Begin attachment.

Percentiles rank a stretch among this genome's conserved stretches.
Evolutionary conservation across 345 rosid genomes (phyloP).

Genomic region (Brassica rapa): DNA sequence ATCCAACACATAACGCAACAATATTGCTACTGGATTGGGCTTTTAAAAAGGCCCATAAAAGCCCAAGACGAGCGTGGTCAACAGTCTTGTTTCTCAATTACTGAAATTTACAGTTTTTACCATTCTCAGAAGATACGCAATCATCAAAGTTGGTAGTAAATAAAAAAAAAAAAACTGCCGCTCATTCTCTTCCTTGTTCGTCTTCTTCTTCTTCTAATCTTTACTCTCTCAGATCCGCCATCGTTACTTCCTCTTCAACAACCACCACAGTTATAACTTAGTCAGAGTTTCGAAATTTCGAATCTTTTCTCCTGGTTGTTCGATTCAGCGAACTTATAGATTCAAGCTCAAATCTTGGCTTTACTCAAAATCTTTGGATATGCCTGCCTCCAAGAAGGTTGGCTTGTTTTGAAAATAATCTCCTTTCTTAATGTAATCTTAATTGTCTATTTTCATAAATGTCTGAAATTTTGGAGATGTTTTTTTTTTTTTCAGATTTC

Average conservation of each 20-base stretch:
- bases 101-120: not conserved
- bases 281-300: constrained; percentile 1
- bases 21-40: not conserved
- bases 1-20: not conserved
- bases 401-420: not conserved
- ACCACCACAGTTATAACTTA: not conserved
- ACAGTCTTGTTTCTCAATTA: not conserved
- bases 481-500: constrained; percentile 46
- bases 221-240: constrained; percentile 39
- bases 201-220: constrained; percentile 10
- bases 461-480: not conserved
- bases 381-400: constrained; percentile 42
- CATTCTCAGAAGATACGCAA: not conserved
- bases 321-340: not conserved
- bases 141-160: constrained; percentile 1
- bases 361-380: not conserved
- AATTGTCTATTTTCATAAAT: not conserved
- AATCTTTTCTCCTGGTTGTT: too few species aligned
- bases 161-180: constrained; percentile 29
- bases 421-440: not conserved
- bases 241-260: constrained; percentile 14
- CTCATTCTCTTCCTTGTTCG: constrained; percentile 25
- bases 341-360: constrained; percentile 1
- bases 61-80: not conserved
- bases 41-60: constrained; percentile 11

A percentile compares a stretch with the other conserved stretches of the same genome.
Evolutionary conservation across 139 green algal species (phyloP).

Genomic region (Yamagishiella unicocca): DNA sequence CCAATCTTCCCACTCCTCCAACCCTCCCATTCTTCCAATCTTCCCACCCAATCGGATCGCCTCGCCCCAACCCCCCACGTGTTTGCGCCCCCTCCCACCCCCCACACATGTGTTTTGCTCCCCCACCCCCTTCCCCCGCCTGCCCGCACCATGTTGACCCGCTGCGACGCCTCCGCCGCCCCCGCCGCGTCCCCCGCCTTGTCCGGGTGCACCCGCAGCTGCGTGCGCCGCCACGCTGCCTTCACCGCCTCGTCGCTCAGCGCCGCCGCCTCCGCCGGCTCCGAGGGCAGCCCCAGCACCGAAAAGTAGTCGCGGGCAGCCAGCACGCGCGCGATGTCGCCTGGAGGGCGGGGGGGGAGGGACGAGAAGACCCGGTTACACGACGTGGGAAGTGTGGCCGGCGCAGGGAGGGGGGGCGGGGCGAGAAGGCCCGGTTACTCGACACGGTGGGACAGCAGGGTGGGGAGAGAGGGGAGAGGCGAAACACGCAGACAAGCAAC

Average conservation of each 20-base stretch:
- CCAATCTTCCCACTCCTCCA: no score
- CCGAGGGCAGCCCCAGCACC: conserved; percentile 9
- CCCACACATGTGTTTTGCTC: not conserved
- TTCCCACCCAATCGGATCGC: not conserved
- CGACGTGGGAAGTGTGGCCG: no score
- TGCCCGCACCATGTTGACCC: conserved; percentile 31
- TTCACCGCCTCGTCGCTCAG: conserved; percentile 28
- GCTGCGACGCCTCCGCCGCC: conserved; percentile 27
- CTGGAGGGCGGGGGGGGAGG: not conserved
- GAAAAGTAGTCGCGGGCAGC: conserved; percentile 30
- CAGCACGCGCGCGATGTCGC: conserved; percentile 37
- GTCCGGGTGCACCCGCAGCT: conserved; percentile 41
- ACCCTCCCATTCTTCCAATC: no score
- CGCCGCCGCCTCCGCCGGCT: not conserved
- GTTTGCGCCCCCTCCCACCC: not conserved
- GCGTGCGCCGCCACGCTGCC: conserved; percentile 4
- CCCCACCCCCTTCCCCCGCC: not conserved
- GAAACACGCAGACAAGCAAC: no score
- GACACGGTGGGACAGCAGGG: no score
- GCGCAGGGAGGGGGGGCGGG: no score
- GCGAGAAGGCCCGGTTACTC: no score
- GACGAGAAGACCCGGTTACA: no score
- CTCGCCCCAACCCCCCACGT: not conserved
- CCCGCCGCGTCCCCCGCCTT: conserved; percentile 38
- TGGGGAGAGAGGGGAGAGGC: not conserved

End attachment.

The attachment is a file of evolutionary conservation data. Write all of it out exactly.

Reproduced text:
Percentiles rank a stretch among this genome's conserved stretches.
Evolutionary conservation across 345 rosid genomes (phyloP).

Genomic region (Brassica rapa): DNA sequence ATCCAACACATAACGCAACAATATTGCTACTGGATTGGGCTTTTAAAAAGGCCCATAAAAGCCCAAGACGAGCGTGGTCAACAGTCTTGTTTCTCAATTACTGAAATTTACAGTTTTTACCATTCTCAGAAGATACGCAATCATCAAAGTTGGTAGTAAATAAAAAAAAAAAAACTGCCGCTCATTCTCTTCCTTGTTCGTCTTCTTCTTCTTCTAATCTTTACTCTCTCAGATCCGCCATCGTTACTTCCTCTTCAACAACCACCACAGTTATAACTTAGTCAGAGTTTCGAAATTTCGAATCTTTTCTCCTGGTTGTTCGATTCAGCGAACTTATAGATTCAAGCTCAAATCTTGGCTTTACTCAAAATCTTTGGATATGCCTGCCTCCAAGAAGGTTGGCTTGTTTTGAAAATAATCTCCTTTCTTAATGTAATCTTAATTGTCTATTTTCATAAATGTCTGAAATTTTGGAGATGTTTTTTTTTTTTTCAGATTTC

Average conservation of each 20-base stretch:
- bases 101-120: not conserved
- bases 281-300: constrained; percentile 1
- bases 21-40: not conserved
- bases 1-20: not conserved
- bases 401-420: not conserved
- ACCACCACAGTTATAACTTA: not conserved
- ACAGTCTTGTTTCTCAATTA: not conserved
- bases 481-500: constrained; percentile 46
- bases 221-240: constrained; percentile 39
- bases 201-220: constrained; percentile 10
- bases 461-480: not conserved
- bases 381-400: constrained; percentile 42
- CATTCTCAGAAGATACGCAA: not conserved
- bases 321-340: not conserved
- bases 141-160: constrained; percentile 1
- bases 361-380: not conserved
- AATTGTCTATTTTCATAAAT: not conserved
- AATCTTTTCTCCTGGTTGTT: too few species aligned
- bases 161-180: constrained; percentile 29
- bases 421-440: not conserved
- bases 241-260: constrained; percentile 14
- CTCATTCTCTTCCTTGTTCG: constrained; percentile 25
- bases 341-360: constrained; percentile 1
- bases 61-80: not conserved
- bases 41-60: constrained; percentile 11

A percentile compares a stretch with the other conserved stretches of the same genome.
Evolutionary conservation across 139 green algal species (phyloP).

Genomic region (Yamagishiella unicocca): DNA sequence CCAATCTTCCCACTCCTCCAACCCTCCCATTCTTCCAATCTTCCCACCCAATCGGATCGCCTCGCCCCAACCCCCCACGTGTTTGCGCCCCCTCCCACCCCCCACACATGTGTTTTGCTCCCCCACCCCCTTCCCCCGCCTGCCCGCACCATGTTGACCCGCTGCGACGCCTCCGCCGCCCCCGCCGCGTCCCCCGCCTTGTCCGGGTGCACCCGCAGCTGCGTGCGCCGCCACGCTGCCTTCACCGCCTCGTCGCTCAGCGCCGCCGCCTCCGCCGGCTCCGAGGGCAGCCCCAGCACCGAAAAGTAGTCGCGGGCAGCCAGCACGCGCGCGATGTCGCCTGGAGGGCGGGGGGGGAGGGACGAGAAGACCCGGTTACACGACGTGGGAAGTGTGGCCGGCGCAGGGAGGGGGGGCGGGGCGAGAAGGCCCGGTTACTCGACACGGTGGGACAGCAGGGTGGGGAGAGAGGGGAGAGGCGAAACACGCAGACAAGCAAC

Average conservation of each 20-base stretch:
- CCAATCTTCCCACTCCTCCA: no score
- CCGAGGGCAGCCCCAGCACC: conserved; percentile 9
- CCCACACATGTGTTTTGCTC: not conserved
- TTCCCACCCAATCGGATCGC: not conserved
- CGACGTGGGAAGTGTGGCCG: no score
- TGCCCGCACCATGTTGACCC: conserved; percentile 31
- TTCACCGCCTCGTCGCTCAG: conserved; percentile 28
- GCTGCGACGCCTCCGCCGCC: conserved; percentile 27
- CTGGAGGGCGGGGGGGGAGG: not conserved
- GAAAAGTAGTCGCGGGCAGC: conserved; percentile 30
- CAGCACGCGCGCGATGTCGC: conserved; percentile 37
- GTCCGGGTGCACCCGCAGCT: conserved; percentile 41
- ACCCTCCCATTCTTCCAATC: no score
- CGCCGCCGCCTCCGCCGGCT: not conserved
- GTTTGCGCCCCCTCCCACCC: not conserved
- GCGTGCGCCGCCACGCTGCC: conserved; percentile 4
- CCCCACCCCCTTCCCCCGCC: not conserved
- GAAACACGCAGACAAGCAAC: no score
- GACACGGTGGGACAGCAGGG: no score
- GCGCAGGGAGGGGGGGCGGG: no score
- GCGAGAAGGCCCGGTTACTC: no score
- GACGAGAAGACCCGGTTACA: no score
- CTCGCCCCAACCCCCCACGT: not conserved
- CCCGCCGCGTCCCCCGCCTT: conserved; percentile 38
- TGGGGAGAGAGGGGAGAGGC: not conserved